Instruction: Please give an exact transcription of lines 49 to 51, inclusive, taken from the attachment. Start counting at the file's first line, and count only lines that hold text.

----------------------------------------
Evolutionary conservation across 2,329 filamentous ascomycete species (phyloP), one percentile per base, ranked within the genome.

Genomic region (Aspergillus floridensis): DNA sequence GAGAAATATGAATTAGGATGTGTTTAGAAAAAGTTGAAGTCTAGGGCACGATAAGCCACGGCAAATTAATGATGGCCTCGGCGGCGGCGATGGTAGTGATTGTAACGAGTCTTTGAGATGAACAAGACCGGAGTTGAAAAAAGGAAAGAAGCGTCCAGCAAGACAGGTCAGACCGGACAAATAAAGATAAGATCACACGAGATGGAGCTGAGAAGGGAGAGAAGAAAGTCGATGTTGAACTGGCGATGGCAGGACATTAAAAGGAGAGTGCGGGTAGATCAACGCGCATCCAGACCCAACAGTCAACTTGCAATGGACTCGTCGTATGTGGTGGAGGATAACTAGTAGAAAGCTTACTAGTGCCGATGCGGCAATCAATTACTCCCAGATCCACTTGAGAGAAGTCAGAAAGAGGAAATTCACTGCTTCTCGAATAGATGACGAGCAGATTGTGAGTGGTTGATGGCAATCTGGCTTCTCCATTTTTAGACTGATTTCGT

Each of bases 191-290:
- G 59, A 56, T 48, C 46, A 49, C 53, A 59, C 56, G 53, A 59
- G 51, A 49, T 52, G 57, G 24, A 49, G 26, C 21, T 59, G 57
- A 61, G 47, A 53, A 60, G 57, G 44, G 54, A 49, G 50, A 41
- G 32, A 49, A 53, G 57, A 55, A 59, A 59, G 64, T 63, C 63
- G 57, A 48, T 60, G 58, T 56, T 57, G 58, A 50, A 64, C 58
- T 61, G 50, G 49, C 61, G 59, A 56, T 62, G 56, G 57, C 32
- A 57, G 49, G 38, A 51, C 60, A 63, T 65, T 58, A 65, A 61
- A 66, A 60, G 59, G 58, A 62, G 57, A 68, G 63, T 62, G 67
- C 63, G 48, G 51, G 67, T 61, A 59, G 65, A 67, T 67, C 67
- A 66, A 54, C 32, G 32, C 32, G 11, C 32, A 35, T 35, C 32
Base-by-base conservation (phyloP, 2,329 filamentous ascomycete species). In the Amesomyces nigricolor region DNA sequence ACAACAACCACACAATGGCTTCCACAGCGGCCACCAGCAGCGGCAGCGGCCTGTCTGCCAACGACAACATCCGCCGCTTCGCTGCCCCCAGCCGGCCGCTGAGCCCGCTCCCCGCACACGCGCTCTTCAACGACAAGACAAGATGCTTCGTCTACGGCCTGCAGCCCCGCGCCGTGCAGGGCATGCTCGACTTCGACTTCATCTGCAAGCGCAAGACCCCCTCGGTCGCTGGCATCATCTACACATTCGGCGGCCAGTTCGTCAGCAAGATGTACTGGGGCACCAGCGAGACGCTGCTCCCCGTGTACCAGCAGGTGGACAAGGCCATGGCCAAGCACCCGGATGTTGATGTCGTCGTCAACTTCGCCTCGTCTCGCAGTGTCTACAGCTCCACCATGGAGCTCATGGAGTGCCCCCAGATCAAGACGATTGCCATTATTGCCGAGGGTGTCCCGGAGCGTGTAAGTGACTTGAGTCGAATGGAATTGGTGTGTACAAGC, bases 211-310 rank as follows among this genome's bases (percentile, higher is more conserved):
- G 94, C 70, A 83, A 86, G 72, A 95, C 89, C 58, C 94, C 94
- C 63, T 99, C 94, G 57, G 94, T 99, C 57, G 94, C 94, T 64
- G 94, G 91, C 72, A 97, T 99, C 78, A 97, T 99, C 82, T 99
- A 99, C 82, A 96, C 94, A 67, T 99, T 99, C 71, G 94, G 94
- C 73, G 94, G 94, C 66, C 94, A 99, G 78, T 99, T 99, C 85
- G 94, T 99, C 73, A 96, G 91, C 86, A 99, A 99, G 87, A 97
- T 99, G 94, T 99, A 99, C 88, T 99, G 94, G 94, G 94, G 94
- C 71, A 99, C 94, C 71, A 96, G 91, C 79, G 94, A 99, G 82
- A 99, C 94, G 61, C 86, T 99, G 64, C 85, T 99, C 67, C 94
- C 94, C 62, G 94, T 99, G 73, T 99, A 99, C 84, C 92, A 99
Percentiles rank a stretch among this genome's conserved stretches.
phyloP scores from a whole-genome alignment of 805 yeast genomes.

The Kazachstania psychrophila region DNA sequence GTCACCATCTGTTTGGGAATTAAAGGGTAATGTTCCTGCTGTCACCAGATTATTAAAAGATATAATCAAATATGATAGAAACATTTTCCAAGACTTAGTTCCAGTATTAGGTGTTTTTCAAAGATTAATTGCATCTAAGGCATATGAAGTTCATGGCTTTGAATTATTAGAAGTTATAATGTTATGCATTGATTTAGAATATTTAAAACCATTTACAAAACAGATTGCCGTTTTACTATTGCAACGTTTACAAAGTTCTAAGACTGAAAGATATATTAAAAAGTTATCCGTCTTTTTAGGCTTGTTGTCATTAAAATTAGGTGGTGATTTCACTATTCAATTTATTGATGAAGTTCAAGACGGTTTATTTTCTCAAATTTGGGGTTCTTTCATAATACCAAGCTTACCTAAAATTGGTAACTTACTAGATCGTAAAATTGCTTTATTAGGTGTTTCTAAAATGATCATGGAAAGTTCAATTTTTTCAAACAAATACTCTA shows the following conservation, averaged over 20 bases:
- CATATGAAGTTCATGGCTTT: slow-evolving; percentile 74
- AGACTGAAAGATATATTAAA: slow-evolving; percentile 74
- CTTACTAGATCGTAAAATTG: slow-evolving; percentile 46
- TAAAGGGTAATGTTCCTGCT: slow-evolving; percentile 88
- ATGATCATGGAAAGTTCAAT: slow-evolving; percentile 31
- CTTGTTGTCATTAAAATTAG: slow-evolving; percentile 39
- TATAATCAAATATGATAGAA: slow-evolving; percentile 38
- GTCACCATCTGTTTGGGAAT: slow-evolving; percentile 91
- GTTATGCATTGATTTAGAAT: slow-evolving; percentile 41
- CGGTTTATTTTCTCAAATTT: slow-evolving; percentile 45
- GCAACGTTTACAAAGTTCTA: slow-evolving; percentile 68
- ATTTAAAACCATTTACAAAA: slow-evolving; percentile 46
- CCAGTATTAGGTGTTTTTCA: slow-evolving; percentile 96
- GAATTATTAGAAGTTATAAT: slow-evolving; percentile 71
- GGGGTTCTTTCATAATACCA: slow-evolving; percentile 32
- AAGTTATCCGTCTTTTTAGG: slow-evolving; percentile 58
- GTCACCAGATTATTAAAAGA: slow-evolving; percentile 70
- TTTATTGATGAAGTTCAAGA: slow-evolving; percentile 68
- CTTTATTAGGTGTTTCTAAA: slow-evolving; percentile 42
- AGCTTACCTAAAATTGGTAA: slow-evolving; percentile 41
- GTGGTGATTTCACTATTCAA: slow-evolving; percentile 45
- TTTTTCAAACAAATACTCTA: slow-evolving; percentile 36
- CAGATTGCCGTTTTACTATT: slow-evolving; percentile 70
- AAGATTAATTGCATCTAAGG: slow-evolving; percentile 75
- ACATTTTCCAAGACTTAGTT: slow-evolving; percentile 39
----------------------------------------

- TTTTTCAAACAAATACTCTA: slow-evolving; percentile 36
- CAGATTGCCGTTTTACTATT: slow-evolving; percentile 70
- AAGATTAATTGCATCTAAGG: slow-evolving; percentile 75